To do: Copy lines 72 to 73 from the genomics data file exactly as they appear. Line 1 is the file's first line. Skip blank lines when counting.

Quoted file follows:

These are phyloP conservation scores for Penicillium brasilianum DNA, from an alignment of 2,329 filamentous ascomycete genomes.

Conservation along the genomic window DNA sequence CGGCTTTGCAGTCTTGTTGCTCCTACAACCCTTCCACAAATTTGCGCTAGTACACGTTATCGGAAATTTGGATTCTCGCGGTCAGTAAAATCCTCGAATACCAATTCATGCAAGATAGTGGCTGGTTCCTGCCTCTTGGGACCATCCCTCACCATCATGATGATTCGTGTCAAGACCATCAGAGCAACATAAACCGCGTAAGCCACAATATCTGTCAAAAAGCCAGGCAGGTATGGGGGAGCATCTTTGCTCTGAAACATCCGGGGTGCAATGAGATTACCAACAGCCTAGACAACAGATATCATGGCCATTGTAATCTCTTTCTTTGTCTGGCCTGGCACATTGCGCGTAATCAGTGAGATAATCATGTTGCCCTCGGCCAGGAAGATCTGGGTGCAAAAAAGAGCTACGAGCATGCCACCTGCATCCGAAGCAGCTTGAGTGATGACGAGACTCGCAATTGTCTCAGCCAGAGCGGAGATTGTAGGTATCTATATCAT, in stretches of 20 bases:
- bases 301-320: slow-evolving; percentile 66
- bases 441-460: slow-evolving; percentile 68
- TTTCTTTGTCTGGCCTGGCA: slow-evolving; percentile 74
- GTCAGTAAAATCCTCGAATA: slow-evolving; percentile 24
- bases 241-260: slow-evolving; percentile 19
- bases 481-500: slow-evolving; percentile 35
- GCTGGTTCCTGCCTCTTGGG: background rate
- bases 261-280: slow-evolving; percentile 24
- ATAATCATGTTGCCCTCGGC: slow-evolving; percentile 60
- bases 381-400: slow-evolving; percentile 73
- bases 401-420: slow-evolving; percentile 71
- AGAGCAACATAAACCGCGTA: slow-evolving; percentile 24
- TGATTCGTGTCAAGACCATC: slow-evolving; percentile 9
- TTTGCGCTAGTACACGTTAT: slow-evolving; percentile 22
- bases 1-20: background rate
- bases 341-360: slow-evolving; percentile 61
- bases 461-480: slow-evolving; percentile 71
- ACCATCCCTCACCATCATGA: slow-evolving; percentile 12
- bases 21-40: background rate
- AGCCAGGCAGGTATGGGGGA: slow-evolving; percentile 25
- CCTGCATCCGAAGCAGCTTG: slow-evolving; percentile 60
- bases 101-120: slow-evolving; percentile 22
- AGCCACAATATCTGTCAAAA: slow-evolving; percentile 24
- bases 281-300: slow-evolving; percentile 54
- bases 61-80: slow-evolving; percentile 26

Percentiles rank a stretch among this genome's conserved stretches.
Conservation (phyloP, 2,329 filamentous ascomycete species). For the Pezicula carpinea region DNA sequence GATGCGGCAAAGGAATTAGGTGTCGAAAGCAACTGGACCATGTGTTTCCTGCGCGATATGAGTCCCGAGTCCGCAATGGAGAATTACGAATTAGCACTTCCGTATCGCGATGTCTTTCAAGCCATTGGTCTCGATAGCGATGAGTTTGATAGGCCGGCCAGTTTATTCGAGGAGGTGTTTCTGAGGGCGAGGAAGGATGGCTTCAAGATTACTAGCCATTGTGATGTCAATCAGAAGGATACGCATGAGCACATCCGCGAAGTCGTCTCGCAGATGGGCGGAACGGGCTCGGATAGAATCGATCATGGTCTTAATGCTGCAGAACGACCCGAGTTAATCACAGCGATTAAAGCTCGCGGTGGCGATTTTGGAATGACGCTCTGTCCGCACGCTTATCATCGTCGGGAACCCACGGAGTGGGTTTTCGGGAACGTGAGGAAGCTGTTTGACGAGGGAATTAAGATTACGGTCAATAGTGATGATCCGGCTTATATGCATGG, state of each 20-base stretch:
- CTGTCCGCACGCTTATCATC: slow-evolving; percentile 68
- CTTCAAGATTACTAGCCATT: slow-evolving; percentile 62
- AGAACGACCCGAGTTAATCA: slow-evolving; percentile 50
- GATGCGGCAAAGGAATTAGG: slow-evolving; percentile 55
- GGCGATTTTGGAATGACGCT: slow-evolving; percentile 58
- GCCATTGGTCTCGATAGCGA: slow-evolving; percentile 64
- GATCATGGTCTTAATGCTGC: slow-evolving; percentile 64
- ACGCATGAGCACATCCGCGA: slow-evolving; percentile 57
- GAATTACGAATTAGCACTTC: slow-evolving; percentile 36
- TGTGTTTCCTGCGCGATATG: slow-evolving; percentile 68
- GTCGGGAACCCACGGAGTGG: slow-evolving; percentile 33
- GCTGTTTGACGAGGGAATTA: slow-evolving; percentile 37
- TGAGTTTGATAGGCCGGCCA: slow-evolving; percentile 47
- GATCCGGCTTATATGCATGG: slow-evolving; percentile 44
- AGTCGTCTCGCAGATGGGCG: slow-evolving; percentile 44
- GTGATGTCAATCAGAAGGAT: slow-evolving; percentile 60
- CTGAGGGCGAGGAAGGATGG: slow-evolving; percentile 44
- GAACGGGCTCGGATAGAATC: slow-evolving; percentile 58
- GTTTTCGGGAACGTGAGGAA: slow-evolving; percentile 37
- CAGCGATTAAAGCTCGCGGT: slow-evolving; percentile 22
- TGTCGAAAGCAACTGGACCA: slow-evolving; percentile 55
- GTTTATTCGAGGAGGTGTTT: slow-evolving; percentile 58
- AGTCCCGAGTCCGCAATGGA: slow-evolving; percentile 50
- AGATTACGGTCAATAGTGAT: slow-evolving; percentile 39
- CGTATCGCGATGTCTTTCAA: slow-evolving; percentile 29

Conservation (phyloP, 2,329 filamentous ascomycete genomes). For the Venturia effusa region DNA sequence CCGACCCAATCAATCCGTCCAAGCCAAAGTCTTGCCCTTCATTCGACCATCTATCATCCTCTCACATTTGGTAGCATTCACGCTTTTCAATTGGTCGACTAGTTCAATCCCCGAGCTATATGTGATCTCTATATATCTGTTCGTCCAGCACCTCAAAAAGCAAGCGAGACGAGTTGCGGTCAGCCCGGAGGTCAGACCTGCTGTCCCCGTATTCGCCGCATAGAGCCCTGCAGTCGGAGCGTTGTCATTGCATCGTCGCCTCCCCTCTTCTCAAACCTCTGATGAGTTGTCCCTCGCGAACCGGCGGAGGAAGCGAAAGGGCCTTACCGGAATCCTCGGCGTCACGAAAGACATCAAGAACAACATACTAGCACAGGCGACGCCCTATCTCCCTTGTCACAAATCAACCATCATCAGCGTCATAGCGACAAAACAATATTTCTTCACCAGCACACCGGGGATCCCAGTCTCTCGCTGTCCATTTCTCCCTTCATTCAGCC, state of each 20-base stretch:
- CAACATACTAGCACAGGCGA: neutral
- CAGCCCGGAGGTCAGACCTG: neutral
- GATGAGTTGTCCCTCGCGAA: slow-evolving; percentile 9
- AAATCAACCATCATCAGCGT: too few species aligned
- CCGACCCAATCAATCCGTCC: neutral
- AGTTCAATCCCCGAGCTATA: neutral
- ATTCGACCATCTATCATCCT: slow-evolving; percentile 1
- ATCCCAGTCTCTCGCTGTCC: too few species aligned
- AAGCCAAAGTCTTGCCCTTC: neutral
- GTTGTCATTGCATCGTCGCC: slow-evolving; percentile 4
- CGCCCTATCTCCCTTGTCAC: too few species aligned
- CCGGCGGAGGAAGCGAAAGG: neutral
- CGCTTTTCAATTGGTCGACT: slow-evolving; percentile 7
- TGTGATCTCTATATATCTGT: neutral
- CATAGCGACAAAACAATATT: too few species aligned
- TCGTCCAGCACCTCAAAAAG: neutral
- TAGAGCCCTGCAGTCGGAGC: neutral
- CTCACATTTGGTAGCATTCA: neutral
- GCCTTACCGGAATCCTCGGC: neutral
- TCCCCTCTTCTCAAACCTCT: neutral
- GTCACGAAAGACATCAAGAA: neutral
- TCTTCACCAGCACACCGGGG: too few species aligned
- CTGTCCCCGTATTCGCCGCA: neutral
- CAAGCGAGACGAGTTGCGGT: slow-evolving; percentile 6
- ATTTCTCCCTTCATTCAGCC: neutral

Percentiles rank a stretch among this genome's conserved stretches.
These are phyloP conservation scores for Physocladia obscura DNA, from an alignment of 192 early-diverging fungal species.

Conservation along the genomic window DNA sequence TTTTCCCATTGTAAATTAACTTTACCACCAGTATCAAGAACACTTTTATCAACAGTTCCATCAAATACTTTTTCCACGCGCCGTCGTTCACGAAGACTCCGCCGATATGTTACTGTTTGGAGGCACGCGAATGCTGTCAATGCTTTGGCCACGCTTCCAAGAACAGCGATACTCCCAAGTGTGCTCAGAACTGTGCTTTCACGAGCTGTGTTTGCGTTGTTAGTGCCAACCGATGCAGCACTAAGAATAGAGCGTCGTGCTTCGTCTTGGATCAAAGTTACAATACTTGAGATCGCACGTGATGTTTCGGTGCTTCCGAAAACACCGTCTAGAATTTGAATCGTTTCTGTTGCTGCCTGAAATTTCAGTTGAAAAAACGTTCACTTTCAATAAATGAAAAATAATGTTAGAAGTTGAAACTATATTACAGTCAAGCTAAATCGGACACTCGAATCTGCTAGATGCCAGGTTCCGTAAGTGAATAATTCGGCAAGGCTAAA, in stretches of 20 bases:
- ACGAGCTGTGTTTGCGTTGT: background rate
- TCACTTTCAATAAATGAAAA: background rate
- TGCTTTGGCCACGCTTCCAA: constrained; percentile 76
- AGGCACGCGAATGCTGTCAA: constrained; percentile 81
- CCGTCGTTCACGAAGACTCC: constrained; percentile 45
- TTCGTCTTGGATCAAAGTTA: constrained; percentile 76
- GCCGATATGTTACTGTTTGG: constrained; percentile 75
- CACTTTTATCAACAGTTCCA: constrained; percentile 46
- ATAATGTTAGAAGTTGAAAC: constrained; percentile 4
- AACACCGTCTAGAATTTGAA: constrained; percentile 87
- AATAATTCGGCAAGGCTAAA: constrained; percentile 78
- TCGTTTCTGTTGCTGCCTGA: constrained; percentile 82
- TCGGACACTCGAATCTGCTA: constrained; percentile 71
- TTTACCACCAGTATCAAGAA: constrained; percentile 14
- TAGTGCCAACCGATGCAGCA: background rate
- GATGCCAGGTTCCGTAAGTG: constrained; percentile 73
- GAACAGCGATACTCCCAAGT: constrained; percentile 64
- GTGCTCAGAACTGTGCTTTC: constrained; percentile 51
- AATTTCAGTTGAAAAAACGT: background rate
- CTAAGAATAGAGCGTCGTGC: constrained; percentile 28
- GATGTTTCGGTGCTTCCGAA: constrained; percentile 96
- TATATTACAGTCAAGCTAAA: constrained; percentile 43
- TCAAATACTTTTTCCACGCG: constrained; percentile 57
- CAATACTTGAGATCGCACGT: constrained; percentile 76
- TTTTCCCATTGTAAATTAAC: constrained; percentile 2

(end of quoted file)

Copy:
- TAGAGCCCTGCAGTCGGAGC: neutral
- CTCACATTTGGTAGCATTCA: neutral